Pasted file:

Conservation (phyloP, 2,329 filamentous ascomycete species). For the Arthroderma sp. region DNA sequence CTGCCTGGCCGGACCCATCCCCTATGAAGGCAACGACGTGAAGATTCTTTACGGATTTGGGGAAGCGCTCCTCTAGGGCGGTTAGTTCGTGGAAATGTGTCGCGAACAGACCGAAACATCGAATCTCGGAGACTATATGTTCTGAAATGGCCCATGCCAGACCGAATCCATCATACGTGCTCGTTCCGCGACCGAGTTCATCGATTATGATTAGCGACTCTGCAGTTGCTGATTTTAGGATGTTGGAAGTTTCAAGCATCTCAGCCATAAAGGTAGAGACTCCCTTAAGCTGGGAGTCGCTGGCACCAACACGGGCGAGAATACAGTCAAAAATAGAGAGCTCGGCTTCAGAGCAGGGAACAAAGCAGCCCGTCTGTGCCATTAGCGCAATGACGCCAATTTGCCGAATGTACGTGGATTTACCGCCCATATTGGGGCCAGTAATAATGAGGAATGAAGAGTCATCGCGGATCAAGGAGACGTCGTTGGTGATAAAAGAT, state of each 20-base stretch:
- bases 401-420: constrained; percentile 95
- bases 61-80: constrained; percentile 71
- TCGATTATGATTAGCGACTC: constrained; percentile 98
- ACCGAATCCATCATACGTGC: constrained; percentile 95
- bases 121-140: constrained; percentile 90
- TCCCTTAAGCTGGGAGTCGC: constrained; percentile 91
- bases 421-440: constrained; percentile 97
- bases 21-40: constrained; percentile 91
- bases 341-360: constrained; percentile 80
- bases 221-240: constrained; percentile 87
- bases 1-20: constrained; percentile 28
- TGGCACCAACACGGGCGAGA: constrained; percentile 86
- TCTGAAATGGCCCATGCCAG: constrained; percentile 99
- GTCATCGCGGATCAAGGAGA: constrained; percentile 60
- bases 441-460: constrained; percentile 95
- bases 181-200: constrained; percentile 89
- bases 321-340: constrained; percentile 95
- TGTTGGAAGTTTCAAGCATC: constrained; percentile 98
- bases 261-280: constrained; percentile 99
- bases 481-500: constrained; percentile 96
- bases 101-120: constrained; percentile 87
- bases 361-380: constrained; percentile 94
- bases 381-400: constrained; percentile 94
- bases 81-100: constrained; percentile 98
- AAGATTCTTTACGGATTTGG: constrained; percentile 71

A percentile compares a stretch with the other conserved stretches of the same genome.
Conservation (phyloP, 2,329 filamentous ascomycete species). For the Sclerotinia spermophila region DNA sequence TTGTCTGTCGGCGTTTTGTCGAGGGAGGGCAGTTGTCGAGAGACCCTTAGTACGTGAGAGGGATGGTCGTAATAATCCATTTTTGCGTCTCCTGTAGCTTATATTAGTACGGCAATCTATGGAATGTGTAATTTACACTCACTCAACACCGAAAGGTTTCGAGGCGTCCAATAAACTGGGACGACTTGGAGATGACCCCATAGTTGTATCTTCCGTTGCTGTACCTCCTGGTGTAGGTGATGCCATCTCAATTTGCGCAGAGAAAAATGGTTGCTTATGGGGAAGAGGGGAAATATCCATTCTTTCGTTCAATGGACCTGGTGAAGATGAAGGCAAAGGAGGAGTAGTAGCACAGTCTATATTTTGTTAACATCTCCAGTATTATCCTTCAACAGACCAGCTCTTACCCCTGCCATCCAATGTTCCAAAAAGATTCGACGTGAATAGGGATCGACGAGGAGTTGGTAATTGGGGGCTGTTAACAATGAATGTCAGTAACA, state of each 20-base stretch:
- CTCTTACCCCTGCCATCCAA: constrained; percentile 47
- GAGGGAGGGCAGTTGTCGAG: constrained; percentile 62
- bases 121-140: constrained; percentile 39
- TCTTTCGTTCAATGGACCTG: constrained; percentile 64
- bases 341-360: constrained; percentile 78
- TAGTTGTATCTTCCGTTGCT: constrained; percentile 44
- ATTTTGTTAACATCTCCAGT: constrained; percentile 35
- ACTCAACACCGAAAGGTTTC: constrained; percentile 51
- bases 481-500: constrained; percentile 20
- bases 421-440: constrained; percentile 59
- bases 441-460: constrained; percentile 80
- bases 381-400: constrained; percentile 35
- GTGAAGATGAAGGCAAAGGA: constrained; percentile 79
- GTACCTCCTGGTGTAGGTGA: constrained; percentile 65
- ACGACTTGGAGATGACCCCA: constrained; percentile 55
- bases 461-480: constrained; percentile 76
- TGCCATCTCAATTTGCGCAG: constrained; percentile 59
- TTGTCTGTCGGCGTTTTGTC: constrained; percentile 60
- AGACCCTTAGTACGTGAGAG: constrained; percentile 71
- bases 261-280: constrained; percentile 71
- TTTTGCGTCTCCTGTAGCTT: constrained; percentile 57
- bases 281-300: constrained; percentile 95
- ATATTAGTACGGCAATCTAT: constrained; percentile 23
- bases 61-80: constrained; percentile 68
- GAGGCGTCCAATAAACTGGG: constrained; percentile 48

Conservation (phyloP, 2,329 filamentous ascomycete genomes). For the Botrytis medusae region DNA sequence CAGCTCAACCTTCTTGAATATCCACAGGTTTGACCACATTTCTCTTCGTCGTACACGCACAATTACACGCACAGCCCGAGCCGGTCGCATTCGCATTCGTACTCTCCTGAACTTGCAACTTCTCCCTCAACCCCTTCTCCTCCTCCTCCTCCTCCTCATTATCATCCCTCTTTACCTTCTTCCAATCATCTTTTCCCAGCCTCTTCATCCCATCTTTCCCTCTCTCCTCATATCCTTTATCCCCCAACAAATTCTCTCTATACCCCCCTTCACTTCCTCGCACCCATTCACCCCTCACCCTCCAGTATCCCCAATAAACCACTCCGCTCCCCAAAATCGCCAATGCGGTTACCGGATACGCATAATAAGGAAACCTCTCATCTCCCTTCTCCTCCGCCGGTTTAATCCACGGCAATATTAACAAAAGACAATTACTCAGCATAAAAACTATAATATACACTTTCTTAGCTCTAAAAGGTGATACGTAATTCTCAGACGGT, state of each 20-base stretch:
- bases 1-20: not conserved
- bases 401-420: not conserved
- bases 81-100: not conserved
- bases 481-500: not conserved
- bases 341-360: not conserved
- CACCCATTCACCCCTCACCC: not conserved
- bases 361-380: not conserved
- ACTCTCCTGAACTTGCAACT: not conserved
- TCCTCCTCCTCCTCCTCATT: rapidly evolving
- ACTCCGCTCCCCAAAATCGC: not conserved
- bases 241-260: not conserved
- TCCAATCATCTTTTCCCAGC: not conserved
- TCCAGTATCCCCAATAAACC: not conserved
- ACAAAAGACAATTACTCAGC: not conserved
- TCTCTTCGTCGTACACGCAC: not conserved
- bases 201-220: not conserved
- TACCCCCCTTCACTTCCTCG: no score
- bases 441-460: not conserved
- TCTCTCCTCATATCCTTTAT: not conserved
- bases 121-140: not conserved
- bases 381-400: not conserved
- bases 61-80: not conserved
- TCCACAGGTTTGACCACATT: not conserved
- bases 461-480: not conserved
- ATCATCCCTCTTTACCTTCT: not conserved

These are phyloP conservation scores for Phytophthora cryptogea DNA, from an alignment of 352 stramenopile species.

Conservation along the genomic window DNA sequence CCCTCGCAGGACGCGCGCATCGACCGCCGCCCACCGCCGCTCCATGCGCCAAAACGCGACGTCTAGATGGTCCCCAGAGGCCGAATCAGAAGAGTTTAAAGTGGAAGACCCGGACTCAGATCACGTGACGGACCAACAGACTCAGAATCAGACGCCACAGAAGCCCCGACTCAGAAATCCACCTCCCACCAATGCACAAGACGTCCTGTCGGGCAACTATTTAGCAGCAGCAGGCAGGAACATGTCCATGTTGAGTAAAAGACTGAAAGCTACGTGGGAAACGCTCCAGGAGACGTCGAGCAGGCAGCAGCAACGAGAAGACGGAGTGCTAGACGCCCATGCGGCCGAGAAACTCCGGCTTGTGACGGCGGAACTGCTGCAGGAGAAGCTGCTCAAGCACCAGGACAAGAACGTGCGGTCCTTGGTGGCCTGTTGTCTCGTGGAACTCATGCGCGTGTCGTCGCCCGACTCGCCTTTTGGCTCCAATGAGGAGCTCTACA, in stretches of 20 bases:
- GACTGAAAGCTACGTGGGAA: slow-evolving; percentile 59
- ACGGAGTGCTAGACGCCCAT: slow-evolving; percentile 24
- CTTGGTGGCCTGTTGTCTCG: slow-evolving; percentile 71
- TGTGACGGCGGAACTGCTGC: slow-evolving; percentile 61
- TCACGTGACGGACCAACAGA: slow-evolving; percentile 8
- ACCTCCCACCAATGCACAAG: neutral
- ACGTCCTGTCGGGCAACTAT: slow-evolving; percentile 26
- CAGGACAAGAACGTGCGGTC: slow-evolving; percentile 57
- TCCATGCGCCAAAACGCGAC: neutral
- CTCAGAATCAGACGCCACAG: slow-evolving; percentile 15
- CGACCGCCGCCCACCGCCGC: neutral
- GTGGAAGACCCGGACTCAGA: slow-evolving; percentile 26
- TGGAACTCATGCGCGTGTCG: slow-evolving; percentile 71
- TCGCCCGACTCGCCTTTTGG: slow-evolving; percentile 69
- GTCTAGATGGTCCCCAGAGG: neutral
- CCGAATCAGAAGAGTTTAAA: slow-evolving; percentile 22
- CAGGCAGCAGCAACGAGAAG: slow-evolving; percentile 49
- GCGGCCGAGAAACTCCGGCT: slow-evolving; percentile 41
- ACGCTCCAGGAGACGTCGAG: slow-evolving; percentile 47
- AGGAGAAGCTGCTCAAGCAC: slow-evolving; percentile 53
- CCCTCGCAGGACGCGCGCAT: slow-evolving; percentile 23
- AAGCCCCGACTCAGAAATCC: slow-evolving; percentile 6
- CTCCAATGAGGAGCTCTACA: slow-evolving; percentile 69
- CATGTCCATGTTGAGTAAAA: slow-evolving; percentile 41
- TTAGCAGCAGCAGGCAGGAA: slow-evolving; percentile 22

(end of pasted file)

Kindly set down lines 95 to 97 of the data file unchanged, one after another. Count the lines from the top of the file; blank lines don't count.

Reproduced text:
- TCGCCCGACTCGCCTTTTGG: slow-evolving; percentile 69
- GTCTAGATGGTCCCCAGAGG: neutral
- CCGAATCAGAAGAGTTTAAA: slow-evolving; percentile 22